I wrote this journal entry a little over four years ago. This is what first put the seed in my heart to want to become a nurse, and it is an experience that I will never forget:
“Smells had filled the air all day that were not the most pleasant, but when one woman walked in I knew that she had won the prize for the worst smell that day. This lady had leprosy. I couldn’t tell because she was wearing a long pink sarong that covered her feet.
It was my job to translate in the pharmacy, all I really did was tell people not to take the medicine all at once and assure the elderly that taking a pill really would help knee pain.
In the pharmacy the amount of people needing medicine changed fast, sometimes we would find ourselves all alone in the room, then all of a sudden swarms of people would come all at once. During one of the lulls I got to help translate for the nurse who was cleaning the leprous lady’s wounds.
She’d had leprosy for about fourteen years. It had eaten away at the nerves in her fingers and toes, and all she had left were stubs. On the bottoms of her feet big deep gouges could be seen. The nurse told me to ask her to take off her socks and sandals, so she did.
The smell was awful and reminded me of the time we had found a dead chicken in our yard, or the smell of fish sauce. If I close my eyes and try hard enough I can still smell it. The dirt and grime washed off her feet fairly fast after she soaked them in alcohol for a few minutes. After her right foot had been soaking for awhile, the nurse snapped on his gloves and lifted her feet, it was then that I saw the wounds more clearly: one on the bottom of her right and another on her left. Flesh and muscle gaped at me, and if you looked long enough a teeny bit of bone was even visible.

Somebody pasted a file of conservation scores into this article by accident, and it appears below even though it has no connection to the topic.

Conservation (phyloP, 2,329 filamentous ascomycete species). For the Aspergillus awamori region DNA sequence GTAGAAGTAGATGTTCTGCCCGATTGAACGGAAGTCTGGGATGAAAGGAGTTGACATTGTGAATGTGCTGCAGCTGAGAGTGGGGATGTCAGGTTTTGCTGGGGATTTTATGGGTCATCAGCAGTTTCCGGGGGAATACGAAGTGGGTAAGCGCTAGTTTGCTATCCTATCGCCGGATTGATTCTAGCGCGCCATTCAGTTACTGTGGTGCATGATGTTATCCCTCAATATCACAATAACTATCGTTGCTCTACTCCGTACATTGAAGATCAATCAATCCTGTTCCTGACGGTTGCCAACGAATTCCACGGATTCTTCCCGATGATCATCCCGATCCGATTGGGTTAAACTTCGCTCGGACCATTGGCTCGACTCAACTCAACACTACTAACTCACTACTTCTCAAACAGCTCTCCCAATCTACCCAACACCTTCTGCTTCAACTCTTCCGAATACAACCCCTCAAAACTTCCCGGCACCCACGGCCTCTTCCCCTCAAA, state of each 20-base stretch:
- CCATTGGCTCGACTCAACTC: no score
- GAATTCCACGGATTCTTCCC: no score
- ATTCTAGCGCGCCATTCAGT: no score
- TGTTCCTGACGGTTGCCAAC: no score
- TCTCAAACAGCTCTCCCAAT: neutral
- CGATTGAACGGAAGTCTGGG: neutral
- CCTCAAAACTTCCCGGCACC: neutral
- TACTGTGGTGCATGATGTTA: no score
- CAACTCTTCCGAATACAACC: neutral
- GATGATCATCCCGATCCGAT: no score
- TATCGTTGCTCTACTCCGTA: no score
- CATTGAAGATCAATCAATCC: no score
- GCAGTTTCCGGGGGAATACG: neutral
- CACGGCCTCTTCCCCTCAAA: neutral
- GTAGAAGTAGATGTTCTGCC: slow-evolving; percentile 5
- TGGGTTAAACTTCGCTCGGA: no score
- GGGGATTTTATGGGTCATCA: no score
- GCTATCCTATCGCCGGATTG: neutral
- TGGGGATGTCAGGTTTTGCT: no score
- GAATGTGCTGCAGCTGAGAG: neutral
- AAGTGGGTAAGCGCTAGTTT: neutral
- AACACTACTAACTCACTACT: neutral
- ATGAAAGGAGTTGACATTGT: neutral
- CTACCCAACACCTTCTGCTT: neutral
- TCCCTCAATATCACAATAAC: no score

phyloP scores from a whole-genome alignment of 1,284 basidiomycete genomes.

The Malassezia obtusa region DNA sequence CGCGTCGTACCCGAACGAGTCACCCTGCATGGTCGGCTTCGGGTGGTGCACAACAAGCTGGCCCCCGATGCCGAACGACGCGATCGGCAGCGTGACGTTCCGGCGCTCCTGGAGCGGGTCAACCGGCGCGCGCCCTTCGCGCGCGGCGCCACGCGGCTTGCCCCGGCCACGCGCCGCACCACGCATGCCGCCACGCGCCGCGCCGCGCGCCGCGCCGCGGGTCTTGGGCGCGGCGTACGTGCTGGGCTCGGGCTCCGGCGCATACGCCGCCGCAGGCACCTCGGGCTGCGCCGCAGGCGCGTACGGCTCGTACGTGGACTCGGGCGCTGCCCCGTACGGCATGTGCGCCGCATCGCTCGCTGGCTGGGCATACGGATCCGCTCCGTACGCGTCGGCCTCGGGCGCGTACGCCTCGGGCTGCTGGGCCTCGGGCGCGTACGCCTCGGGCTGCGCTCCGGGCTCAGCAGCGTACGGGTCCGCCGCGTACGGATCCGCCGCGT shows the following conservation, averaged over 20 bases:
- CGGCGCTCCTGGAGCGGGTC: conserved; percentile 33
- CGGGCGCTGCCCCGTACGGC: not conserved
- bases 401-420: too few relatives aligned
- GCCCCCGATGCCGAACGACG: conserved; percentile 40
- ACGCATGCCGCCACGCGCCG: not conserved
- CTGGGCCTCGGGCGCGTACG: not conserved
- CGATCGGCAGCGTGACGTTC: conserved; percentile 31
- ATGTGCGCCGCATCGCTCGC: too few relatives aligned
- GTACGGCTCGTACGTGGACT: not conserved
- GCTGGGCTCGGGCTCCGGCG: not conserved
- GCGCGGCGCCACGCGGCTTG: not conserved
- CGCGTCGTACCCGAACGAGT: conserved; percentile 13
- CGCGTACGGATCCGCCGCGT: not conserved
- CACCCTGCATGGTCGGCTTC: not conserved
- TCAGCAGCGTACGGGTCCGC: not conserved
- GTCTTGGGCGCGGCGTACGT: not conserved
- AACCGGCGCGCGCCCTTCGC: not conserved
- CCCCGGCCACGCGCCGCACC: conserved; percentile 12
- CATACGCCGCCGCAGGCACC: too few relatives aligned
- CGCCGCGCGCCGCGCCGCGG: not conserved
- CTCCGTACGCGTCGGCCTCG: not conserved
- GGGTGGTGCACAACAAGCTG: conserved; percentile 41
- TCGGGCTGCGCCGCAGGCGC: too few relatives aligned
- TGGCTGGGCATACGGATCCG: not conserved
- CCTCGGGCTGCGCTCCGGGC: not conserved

She only winced a little bit when the sore was pressed with gauze. It seemed like no amount of bandages could get that wound clean, but not too many bandages later it was. She was more concerned about the nurse looking up her skirt than she was about the wounds on her feet.
Quite a crowd had gathered to watch the excitement and the preacher was standing there, he was asked to witness to her and tell her about how Jesus healed the lepers. The preacher gave her a basic gospel message, but it was way too formal. This woman and her mother and son were listening to be polite.
In Asian culture, when something nice is done for someone else, the person who received the kindness is in debt to the person who gave it. This idea makes sense because we do it in American culture too, it is just covered up more. In this case, the woman’s wounds were getting treated and medicine was given to her, in her eyes, an act of repayment might mean becoming a christian to make us happy.
The mother of the woman with leprosy said she believed in Jesus, but it was obvious that she didn’t because of how little she knew about Jesus. She wore a necklace and bracelet to ward off the evil spirits. This showed anyone that she was a slave to fear, not to righteousness.
Many times I have wished for a chance to talk to her in private and ask her questions; who was her husband? Was she alone? What was it like to be different than everyone else? Had she ever heard about the God of Heaven who made her and sent someone to die for her because He loved her so much?
She needed to get her legs amputated but she didn’t want to. Her son was showing signs of leprosy. He was ten and nothing had been done about it. The doctors gave her some medicine and told her to go to the big hospital in Phnom Pen for treatment and amputation. She was the last patient of the day that I helped with. I will never forget her. “
As I read this story I can’t help but think how blessed we are to have two fully functioning hands and feet. How blessed we are to have feeling in our hands and toes. How blessed we are to have access to Western medicine. But, more important than that, how blessed we are to have the hope of the Gospel.